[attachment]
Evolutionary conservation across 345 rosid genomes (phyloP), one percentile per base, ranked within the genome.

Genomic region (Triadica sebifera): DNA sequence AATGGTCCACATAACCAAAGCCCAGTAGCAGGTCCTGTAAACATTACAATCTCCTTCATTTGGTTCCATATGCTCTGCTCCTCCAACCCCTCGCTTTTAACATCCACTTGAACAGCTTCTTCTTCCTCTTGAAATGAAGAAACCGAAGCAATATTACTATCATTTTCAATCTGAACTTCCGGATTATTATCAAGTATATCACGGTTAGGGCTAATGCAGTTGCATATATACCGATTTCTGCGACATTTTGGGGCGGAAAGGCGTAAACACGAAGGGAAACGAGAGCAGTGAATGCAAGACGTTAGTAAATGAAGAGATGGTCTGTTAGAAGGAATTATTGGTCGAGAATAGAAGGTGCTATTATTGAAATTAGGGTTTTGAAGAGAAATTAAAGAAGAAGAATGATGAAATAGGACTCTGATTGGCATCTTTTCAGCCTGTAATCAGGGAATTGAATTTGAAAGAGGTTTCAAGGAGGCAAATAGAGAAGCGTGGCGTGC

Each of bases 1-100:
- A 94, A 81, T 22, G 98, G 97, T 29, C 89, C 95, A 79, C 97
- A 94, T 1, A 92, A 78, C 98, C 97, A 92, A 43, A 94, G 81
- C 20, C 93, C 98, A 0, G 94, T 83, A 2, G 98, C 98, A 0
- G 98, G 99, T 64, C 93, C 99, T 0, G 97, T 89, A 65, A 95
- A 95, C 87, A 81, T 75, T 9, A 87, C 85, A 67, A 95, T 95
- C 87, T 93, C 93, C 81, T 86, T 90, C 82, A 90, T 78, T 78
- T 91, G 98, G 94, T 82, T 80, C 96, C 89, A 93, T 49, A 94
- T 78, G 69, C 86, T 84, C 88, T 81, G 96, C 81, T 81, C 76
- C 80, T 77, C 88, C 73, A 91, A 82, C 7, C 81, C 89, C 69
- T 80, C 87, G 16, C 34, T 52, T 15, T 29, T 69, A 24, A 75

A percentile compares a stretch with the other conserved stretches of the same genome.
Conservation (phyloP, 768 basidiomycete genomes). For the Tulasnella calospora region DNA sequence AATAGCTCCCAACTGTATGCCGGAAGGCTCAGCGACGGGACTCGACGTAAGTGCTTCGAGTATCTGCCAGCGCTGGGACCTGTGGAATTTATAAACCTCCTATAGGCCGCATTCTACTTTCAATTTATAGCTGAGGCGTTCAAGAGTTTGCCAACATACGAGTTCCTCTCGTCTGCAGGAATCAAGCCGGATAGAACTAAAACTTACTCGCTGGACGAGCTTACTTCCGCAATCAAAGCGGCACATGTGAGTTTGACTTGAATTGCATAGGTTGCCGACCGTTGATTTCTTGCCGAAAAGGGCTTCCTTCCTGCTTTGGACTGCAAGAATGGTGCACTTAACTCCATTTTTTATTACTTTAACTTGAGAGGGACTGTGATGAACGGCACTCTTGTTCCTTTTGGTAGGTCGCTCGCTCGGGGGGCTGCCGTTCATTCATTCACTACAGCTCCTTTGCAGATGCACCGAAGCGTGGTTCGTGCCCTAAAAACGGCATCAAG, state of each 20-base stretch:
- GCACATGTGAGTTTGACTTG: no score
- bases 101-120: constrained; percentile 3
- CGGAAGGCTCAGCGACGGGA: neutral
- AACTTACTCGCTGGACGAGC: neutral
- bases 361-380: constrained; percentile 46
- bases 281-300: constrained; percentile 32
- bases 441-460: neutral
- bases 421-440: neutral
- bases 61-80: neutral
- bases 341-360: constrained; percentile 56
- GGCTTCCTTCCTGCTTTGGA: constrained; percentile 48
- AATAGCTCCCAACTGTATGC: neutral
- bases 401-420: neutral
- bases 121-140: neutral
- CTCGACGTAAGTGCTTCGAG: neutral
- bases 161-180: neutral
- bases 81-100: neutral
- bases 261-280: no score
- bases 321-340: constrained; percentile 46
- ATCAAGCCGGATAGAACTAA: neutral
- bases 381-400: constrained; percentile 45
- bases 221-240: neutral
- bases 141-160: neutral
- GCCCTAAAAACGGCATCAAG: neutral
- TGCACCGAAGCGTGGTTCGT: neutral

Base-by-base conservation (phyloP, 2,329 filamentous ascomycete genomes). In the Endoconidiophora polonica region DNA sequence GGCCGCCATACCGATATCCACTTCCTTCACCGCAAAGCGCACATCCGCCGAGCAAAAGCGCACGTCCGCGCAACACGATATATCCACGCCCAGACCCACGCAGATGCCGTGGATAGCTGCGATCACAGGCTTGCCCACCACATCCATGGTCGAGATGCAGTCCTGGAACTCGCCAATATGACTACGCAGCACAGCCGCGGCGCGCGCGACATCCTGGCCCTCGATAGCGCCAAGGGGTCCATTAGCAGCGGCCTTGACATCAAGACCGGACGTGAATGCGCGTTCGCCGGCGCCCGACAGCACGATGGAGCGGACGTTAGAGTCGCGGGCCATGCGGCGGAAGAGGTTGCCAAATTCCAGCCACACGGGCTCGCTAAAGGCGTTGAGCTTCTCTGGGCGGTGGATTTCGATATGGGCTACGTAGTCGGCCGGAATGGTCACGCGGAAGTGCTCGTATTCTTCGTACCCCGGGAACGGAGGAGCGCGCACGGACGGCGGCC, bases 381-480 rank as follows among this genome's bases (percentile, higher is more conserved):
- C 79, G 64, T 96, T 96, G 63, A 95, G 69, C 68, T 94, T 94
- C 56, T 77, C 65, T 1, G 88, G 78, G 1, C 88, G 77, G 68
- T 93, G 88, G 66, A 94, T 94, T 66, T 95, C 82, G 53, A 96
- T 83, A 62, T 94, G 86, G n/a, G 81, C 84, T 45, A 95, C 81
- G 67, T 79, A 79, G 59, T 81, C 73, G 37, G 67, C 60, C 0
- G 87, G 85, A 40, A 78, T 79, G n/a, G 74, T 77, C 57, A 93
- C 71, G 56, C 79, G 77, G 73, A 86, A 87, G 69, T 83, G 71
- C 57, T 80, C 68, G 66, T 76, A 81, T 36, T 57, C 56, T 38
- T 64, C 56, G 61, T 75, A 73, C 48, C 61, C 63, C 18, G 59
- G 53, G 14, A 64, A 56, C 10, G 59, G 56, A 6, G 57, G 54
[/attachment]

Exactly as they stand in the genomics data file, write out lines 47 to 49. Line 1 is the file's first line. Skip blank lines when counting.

- G 87, G 85, A 40, A 78, T 79, G n/a, G 74, T 77, C 57, A 93
- C 71, G 56, C 79, G 77, G 73, A 86, A 87, G 69, T 83, G 71
- C 57, T 80, C 68, G 66, T 76, A 81, T 36, T 57, C 56, T 38